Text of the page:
Of course, most of you already know about UC Berkeley Professor Cynthia Gorney’s New York Times article in which she used the term to describe people who stay in the two left-hand lanes of Highway 24 approaching the tunnel until they close, then merge back into traffic to enter the tunnel. The piece is now appearing in Read the rest of this entry »

Posted on Tuesday, April 21st, 2009
Under: Misc. Transportation | No Comments »

No More Mr. Nice Guy

BART’s placid and sparsely attended board meetings turned raucous, crowded and long this year after a transit police officer shot to death Oscar Grant III, an unarmed passenger, on New Years

But the BART board appears ready to pull in the reins after one angry protester splattered BART General Manager Dorothy Dugger with red paint last Thursday during a board meeting.  

Board members are talking about enforcing speaker time limits, checking backpacks of people entering the board room, banning displays of banners, and not permitting large groups of people to stand together at the speaker’s podium to make statements. Read the rest of this entry »

Posted on Wednesday, April 15th, 2009
Under: BART, Misc. Transportation | 1 Comment »

Can a dinosaur evolve before it’s too late?

You wouldn’t nominate the boss of a major American auto manufacturer as the likeliest person to suggest the nation consider a huge increase in the federal gas tax.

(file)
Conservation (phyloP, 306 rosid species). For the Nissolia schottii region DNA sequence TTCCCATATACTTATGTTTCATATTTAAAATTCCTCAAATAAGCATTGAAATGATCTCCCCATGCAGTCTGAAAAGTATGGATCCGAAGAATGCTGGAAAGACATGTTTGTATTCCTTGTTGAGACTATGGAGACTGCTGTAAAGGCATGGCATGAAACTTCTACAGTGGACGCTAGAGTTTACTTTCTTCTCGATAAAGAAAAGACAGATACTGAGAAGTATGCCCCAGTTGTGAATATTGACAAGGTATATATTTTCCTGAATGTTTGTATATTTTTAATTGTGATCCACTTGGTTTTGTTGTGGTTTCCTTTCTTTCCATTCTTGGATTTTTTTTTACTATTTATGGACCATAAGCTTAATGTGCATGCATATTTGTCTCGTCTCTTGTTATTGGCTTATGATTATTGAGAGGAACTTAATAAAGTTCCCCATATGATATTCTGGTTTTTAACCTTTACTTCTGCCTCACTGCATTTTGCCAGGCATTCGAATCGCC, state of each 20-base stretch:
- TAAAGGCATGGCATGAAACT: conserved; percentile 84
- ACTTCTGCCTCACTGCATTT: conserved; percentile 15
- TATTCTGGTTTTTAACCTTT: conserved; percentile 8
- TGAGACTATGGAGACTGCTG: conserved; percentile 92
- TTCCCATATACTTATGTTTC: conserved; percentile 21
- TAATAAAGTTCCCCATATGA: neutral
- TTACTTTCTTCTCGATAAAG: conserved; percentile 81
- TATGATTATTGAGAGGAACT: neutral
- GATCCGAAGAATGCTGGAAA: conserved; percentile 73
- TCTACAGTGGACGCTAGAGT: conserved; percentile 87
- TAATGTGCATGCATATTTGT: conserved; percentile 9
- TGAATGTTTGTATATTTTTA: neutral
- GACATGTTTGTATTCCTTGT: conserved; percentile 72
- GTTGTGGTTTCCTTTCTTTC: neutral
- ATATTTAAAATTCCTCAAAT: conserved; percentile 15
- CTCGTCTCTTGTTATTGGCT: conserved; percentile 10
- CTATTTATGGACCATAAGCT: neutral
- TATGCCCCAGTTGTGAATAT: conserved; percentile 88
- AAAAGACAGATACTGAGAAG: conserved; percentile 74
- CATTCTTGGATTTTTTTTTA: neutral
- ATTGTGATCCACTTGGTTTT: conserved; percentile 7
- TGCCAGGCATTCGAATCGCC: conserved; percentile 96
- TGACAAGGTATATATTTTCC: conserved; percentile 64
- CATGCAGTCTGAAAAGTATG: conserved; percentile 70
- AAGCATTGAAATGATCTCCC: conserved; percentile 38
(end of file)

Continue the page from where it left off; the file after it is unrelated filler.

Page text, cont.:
But General Motors CEO Rich Wagoner told reporters earlier this week that a big gas hike might be good for America as an incentive for consumers to save energy by buying hybrids, electrics and other fuel efficient vehicles. Read the rest of this entry »

Posted on Friday, March 20th, 2009
Under: driving, Environment, fuel, global warming, Misc. Transportation | 1 Comment »

Choosing ‘pleasing names’ for CoCo County streets in 1890

“In Contra Costa there is quite a foreign population, and foreign names are used in some cases,” the San Francisco Pacific Rural Press informed its readers in 1890 as it reported on “the more progressive citizens of Contra Costa County” and their work selecting “pleasing names” for the county’s country roads. The article kindly explains Read the rest of this entry »

Posted on Wednesday, March 4th, 2009
Under: Misc. Transportation | 2 Comments »